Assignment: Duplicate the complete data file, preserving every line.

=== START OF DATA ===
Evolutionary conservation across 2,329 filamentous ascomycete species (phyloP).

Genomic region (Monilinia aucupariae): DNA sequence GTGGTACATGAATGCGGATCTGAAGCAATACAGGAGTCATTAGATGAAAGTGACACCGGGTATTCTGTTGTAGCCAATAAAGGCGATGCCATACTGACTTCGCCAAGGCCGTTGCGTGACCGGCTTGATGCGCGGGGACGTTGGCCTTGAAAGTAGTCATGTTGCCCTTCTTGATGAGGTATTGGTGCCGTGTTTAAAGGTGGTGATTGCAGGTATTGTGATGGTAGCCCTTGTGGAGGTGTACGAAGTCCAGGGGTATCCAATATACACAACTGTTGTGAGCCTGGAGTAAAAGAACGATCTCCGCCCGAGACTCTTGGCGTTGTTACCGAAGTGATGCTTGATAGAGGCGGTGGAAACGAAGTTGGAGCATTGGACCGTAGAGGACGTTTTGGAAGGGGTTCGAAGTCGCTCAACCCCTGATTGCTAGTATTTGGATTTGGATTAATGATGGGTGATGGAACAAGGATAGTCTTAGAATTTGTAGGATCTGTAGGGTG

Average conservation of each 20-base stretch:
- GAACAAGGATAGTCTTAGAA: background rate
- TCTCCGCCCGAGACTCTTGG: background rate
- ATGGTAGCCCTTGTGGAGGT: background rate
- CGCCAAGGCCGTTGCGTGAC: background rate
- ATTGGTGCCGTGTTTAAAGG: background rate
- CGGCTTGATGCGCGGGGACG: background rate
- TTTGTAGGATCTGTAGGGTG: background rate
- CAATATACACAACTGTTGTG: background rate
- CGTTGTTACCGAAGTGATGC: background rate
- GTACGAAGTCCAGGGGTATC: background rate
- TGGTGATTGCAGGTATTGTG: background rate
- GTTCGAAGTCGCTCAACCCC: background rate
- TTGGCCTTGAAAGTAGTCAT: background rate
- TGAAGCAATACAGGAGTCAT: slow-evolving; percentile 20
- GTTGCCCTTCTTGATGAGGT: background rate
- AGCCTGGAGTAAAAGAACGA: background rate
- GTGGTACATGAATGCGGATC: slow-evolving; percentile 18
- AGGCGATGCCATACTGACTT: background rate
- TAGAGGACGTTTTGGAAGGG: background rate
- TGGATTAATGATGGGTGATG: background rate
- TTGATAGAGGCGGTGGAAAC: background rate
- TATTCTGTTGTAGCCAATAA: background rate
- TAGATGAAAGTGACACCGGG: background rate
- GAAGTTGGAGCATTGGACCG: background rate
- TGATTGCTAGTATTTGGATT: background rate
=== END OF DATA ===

Evolutionary conservation across 2,329 filamentous ascomycete species (phyloP).

Genomic region (Monilinia aucupariae): DNA sequence GTGGTACATGAATGCGGATCTGAAGCAATACAGGAGTCATTAGATGAAAGTGACACCGGGTATTCTGTTGTAGCCAATAAAGGCGATGCCATACTGACTTCGCCAAGGCCGTTGCGTGACCGGCTTGATGCGCGGGGACGTTGGCCTTGAAAGTAGTCATGTTGCCCTTCTTGATGAGGTATTGGTGCCGTGTTTAAAGGTGGTGATTGCAGGTATTGTGATGGTAGCCCTTGTGGAGGTGTACGAAGTCCAGGGGTATCCAATATACACAACTGTTGTGAGCCTGGAGTAAAAGAACGATCTCCGCCCGAGACTCTTGGCGTTGTTACCGAAGTGATGCTTGATAGAGGCGGTGGAAACGAAGTTGGAGCATTGGACCGTAGAGGACGTTTTGGAAGGGGTTCGAAGTCGCTCAACCCCTGATTGCTAGTATTTGGATTTGGATTAATGATGGGTGATGGAACAAGGATAGTCTTAGAATTTGTAGGATCTGTAGGGTG

Average conservation of each 20-base stretch:
- GAACAAGGATAGTCTTAGAA: background rate
- TCTCCGCCCGAGACTCTTGG: background rate
- ATGGTAGCCCTTGTGGAGGT: background rate
- CGCCAAGGCCGTTGCGTGAC: background rate
- ATTGGTGCCGTGTTTAAAGG: background rate
- CGGCTTGATGCGCGGGGACG: background rate
- TTTGTAGGATCTGTAGGGTG: background rate
- CAATATACACAACTGTTGTG: background rate
- CGTTGTTACCGAAGTGATGC: background rate
- GTACGAAGTCCAGGGGTATC: background rate
- TGGTGATTGCAGGTATTGTG: background rate
- GTTCGAAGTCGCTCAACCCC: background rate
- TTGGCCTTGAAAGTAGTCAT: background rate
- TGAAGCAATACAGGAGTCAT: slow-evolving; percentile 20
- GTTGCCCTTCTTGATGAGGT: background rate
- AGCCTGGAGTAAAAGAACGA: background rate
- GTGGTACATGAATGCGGATC: slow-evolving; percentile 18
- AGGCGATGCCATACTGACTT: background rate
- TAGAGGACGTTTTGGAAGGG: background rate
- TGGATTAATGATGGGTGATG: background rate
- TTGATAGAGGCGGTGGAAAC: background rate
- TATTCTGTTGTAGCCAATAA: background rate
- TAGATGAAAGTGACACCGGG: background rate
- GAAGTTGGAGCATTGGACCG: background rate
- TGATTGCTAGTATTTGGATT: background rate